A month after her D&C, the CRS employee – whose health insurance is provided by the USCCB – received a bill telling her that she owed 100% of the cost of the procedure. This was due to the medical terminology used, which calls miscarriages “spontaneous abortions.” In her case, the term used was “missed abortion,” which is when the baby’s heart stops beating without the mother’s knowledge or the typical symptoms of a miscarriage. Because the insurance provided by the USCCB does not cover abortions, someone made a mistake and billed her for the full cost of the procedure. She had to call her insurance and explain the situation to get the claim reprocessed, and thankfully had it 90% covered.
It was “that extra twist of the knife that comes with having a really black and white health insurance coverage around women’s health,” the CRS employee said.
Valentina Piotrzkowski also ran into problems with insurance when she experienced pregnancy loss. After having worked for the Church for about 6 years, she moved to Lansing, Michigan after getting married because her husband worked for St. John’s Student Center, which serves college students at Michigan State University. It was in the middle of the COVID-19 pandemic, so it was difficult to find a job. She planned to get onto her husband’s insurance in the meantime.
Despite the fact that he had gotten repeated reminders to let the insurance company know within 30 days of the wedding that he had gotten married, they soon found out that she was not eligible to be added to his Michigan Catholic Conference insurance plan until they had lived together for six months. As a result, when Piotrzkowski started bleeding six weeks into her pregnancy, she was unable to see a doctor.
“It was just a little bit at first, so I was trying not to jump to conclusions,” she recalled. “It continued, it got heavier; toward the end I accepted that it was happening and it was just a matter of time.”
Piotrzkowski called doctor after doctor to ask if they would take her, but kept being told no. Finally, after a woman answered the phone and initially gave her the same response about needing insurance, she said, “Please help me,” and the woman agreed.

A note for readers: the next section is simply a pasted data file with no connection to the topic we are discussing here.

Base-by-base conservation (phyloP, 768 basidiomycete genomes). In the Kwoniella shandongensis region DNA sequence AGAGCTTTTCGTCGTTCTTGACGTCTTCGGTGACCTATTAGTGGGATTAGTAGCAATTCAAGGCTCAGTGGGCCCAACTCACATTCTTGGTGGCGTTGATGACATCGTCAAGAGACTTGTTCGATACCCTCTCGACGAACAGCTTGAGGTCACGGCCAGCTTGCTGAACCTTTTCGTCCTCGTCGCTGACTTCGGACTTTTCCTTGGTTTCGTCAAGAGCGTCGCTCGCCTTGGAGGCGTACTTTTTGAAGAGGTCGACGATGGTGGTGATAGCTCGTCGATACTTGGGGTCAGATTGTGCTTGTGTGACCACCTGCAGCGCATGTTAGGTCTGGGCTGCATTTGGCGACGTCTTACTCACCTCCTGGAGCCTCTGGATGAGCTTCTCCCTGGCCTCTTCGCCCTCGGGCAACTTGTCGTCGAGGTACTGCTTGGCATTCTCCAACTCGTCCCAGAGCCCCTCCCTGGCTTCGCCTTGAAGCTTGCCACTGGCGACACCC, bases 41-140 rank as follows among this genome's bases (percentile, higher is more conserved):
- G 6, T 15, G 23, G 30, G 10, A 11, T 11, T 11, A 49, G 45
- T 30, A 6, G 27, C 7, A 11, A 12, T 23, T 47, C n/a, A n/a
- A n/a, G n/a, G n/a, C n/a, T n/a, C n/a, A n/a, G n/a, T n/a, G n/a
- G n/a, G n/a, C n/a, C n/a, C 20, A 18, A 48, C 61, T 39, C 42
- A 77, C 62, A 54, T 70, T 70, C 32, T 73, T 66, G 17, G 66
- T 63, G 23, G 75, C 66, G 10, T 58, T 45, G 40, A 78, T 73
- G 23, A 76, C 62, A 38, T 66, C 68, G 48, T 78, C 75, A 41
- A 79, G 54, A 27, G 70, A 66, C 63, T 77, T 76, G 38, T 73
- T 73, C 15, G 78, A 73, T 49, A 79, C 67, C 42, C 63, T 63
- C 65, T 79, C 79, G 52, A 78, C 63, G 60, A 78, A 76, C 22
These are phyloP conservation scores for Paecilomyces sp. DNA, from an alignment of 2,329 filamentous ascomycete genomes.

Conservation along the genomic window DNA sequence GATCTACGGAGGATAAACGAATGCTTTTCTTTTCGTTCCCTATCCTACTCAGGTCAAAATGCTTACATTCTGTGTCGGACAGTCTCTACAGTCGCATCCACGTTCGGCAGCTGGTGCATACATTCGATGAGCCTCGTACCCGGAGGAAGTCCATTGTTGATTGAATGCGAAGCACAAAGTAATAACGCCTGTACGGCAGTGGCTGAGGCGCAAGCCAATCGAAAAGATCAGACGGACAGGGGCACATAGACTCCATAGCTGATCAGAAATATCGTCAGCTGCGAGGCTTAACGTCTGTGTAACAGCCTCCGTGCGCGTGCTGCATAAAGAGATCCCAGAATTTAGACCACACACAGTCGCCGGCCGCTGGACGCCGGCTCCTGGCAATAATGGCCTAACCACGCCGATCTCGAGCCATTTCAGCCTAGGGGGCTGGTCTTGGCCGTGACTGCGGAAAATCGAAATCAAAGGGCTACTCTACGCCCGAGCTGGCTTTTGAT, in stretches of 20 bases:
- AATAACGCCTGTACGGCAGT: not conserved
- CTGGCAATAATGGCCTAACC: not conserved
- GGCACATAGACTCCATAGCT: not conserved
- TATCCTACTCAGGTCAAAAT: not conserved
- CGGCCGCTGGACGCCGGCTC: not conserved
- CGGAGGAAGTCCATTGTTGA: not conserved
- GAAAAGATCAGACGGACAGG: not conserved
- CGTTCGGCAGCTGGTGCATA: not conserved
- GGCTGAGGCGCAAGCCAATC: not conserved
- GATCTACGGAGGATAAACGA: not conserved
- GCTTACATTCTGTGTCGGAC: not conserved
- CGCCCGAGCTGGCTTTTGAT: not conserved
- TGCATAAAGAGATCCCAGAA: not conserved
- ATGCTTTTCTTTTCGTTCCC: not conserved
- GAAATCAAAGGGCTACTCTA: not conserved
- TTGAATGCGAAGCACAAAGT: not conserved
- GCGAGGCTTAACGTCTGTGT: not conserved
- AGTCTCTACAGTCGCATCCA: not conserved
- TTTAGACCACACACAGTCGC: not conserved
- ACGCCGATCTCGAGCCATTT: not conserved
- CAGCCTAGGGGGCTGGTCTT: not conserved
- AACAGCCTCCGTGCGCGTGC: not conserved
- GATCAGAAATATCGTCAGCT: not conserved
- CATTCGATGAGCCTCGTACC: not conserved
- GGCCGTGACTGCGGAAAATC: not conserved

“She was sensitive enough to take me on regardless of my insurance status, and I am forever appreciative of her for that, but I was too far along for them to stop it,” Piotrzkowski recalled. “I still wonder if it would have been preventable if I was able to act earlier.”
All of the dioceses in the state of Michigan are under this same health insurance policy, which provides coverage for a “Legally Domiciled Adult” who “has shared a primary residence with the employee for at least six months, shares basic living expenses and is financially interdependent with the employee.” It does not have any additional provisions for spouses. If a couple conceives a baby soon after their wedding, this could leave a mother uninsured during a time when she needs prenatal appointments or care after pregnancy loss.
As Piotrzkowski pointed out, this policy penalized them for living out Church teaching.
“It is really disheartening after being such a vocal proponent of pro-life, after my husband and I were states apart for our whole engagement – we made huge sacrifices to follow Church teaching – and it was precisely because we followed Church teaching that I felt punished and I felt alone,” she said.
What the Catholic Church Can Offer Women After Pregnancy Loss
The Catechism of the Catholic Church states, “every human life, from the moment of conception until death, is sacred because the human person has been willed for its own sake in the image and likeness of the living and holy God.” Because the Church teaches that life begins at the moment of conception, Catholics are in a unique position to understand the grief of women who experience pregnancy loss.
“I am very grateful for everything our faith offers me on a personal level for navigating this issue, for the sad days of grief and the waves up and down that come with that,” said the diocesan employee from the Midwest, who especially noted that she appreciates the Masses held for pregnancy and infant loss. In addition to these Masses of remembrance, many Catholic cemeteries will help a woman bury and bless the remains of an early pregnancy loss. Yet, this recognition falls short of providing systems of support for the women who work for the Church.